I realized we can not always follow our hearts from an advice I gave to a friend — “follow your heart and I’m sure everything will be alright” only for her to end up brokenhearted. Well isn’t it the same “follow your heart” everyone believes in? How come my advise left her hurt instead of bringing her happiness. Out of curiosity I went back to the Bible for answers. I hope this blesses you as it did me.
When it comes to our hearts, there are two feelings we can experience after we’ve sinned. One is conviction and the other is condemnation. Conviction is from the Holy Spirit, prompting us to confess and be restored to fellowship so God can continue to bless us and work through us. Its purpose is to draw us closer to God. Condemnation is from Satan, trying to convince us that we’re no good, and that God will never forgive us. It’s aim is to keep us away from God by making us feel guilty.
“As soon as we confess our sins, we’re forgiven and the sin is forgotten as God immediately purifies us from all unrighteousness (1 John 1:9). Any bad feelings we have after that are feelings of guilt that come from Satan.
“So if you’re being drawn closer to God, you’re feeling the conviction of the Holy Spirit. But if you feel like hiding from God and begin to doubt His love for you, you’re feeling condemnation from the devil. Rebuke those feelings in the name of Jesus. Resist the devil and he’ll flee from you” (James 4:7-10).
Essentially, it’s a belief that your heart is “a compass inside of you that will direct you to your own true north if you just have the courage to follow it“. It says that your heart is a true guide that will lead you to true happiness if you just have the courage to listen to it. This notion can sound so simple and beautiful and liberating. For broken people it’s a tempting gospel to believe.
Until you consider that your heart has “sociopath” tendencies. Think about it for a moment. What does your heart tell you? Please don’t answer.
Your heart has likely said things in the past — even today — that you would wish not to repeat. I know mine has. My heart tells me that all of reality ought to serve my desires. My heart likes to think if others happen to think well of me; then they are nice people. But if they don’t think well of me, or even if they just disagree with me, well then, something is wrong with them. And while my heart is pondering my virtues and others’ errors, it can suddenly find some immoral or horribly angry thoughts very attractive.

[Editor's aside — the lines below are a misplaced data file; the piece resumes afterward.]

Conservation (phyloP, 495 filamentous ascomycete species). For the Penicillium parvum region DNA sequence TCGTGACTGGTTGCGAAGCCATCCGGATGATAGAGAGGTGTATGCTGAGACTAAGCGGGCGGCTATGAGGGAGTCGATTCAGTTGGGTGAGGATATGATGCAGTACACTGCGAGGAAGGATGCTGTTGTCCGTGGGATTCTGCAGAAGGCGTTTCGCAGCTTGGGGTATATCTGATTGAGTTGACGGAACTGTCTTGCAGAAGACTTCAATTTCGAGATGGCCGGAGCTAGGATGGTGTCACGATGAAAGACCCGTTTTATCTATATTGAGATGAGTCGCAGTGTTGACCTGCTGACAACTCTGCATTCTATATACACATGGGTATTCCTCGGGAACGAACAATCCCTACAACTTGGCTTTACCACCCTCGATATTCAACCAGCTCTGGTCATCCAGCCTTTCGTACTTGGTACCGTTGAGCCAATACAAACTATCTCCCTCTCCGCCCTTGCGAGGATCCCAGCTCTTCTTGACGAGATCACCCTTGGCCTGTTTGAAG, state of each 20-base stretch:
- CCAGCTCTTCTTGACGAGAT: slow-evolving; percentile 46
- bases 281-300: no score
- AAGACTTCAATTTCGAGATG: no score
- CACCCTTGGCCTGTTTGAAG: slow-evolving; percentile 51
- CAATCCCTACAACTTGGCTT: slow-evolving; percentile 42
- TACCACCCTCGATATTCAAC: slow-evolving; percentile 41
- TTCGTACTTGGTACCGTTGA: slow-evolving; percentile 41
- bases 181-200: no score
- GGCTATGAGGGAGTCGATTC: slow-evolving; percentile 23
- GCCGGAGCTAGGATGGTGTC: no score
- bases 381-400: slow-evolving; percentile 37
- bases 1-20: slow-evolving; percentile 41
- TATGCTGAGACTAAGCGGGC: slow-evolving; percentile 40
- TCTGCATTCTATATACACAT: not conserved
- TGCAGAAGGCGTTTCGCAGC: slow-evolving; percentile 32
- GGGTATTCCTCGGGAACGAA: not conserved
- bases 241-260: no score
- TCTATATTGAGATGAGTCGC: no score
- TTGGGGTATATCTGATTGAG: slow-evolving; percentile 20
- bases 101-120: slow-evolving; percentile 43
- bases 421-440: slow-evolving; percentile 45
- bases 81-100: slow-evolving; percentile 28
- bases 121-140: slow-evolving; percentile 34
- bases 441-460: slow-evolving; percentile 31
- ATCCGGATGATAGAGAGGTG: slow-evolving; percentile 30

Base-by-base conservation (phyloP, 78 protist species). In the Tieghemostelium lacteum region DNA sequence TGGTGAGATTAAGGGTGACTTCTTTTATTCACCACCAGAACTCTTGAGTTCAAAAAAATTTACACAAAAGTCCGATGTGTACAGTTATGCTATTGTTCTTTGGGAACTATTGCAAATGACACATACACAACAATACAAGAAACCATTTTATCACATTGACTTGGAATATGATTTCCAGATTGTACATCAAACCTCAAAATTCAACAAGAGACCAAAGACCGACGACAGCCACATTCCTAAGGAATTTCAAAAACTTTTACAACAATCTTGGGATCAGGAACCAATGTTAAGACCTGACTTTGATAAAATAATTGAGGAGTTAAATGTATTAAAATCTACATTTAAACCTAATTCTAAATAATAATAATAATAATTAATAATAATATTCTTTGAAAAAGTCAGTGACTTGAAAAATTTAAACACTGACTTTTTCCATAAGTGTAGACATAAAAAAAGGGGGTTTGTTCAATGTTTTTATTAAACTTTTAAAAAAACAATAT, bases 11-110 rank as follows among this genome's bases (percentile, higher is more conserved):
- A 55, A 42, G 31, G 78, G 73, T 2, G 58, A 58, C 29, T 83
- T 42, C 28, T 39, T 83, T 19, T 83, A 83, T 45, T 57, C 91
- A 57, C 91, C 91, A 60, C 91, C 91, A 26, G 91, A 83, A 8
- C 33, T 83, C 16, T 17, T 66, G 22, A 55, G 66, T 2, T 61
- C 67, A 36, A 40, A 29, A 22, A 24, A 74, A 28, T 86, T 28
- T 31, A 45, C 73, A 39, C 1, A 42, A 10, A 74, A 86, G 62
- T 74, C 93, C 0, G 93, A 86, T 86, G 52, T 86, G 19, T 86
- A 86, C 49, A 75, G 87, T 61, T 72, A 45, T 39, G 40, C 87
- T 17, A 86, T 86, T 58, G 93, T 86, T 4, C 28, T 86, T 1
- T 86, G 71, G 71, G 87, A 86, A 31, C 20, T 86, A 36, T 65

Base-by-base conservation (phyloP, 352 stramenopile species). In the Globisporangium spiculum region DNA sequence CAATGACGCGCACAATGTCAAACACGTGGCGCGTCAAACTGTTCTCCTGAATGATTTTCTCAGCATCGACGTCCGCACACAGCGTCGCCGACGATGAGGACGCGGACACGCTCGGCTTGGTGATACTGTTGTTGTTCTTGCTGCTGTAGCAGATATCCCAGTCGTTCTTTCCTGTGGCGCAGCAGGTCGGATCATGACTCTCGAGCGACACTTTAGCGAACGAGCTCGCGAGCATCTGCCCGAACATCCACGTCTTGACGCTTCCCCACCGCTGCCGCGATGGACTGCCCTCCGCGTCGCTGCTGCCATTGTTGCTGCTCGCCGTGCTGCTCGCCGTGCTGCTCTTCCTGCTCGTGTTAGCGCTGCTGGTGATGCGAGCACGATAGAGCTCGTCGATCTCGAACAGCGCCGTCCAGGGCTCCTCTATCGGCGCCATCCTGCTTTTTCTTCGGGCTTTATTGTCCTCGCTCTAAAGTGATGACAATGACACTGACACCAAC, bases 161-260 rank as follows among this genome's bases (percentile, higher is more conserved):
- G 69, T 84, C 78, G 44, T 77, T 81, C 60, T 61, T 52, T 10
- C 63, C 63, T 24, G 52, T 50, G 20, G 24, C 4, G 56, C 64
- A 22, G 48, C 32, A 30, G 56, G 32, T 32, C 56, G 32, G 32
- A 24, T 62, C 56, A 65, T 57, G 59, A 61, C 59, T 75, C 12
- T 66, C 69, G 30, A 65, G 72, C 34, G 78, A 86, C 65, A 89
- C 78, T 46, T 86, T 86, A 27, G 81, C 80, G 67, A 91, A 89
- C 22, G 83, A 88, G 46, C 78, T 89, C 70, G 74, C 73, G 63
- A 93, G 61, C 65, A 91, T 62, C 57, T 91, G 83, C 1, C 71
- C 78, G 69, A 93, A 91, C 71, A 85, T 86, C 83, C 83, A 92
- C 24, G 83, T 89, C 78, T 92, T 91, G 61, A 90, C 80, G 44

“No, our hearts will not save us. We need to be saved from our hearts.”
“Follow your heart” certainly isn’t found in the Bible. The Bible actually thinks our hearts have a disease: “The heart is deceitful above all things, and desperately sick; who can understand it?” (Jeremiah 17:9). Jesus, the Great Physician, lists the symptoms of this disease: “out of the heart come evil thoughts, murder, adultery, sexual immorality, theft, false witness, slander” (Matthew 15:19). Well, obviously not leadership material.
Truth is, no one lies to us more than our hearts. No one. They don’t tell us the truth; they just tell us what we want. If our hearts are guides, then they are misleading, not considerate; they are selfish. In fact, if we do what our hearts tell us to do, we will pervert and covert every desire, every beauty, every person, every wonder, and joy. Our hearts want to consume these things for our own self-glory and self-indulgence.
Who then should we follow if our hearts are not right?
Our hearts were never designed to be followed, but to be led. Our hearts were never designed to be gods in whom we believe; they were designed to believe in God. If we make our hearts gods and ask them to lead us, they will lead us to narcissistic misery and ultimately damnation. They cannot save us, because what’s wrong with our hearts is the heart of our problem. But if our hearts believe in God, as they are designed to, then God saves us (Hebrews 7:25) and leads our hearts to exceeding joy (Psalm 43:4).
Therefore, don’t believe in your heart; direct your heart to believe in God. Note that Jesus did not say to His disciples, “Let not your hearts be troubled, just believe in your hearts.” He said, “Let not your hearts be troubled. Believe in God; believe also in me” (John 14:1).
So, though your heart will try to shepherd you today, do not follow it. It is not a shepherd. It is a pompous sheep that, due to remaining sin, has some wolf-like qualities. Don’t follow it, and be careful even listening to it. Remember, your heart only tells you what you want, not where you should go. So, only listen to it to note what it’s telling you about what you want, and then take your wants, both good and evil, to Jesus as requests and confessions.
Dear Jesus, thank You for Your unending mercies towards me every now and then. Your word makes me understand that my heart is sick and I must admit mine has all the symptoms of a sick one. I humbly ask that You step in as the Greatest physician and heal my heart, Help me to always remember that You are my shepherd, Cover me with the gift of Your wisdom. Amen
“God can do anything but fail, so don’t follow your heart; follow Jesus.”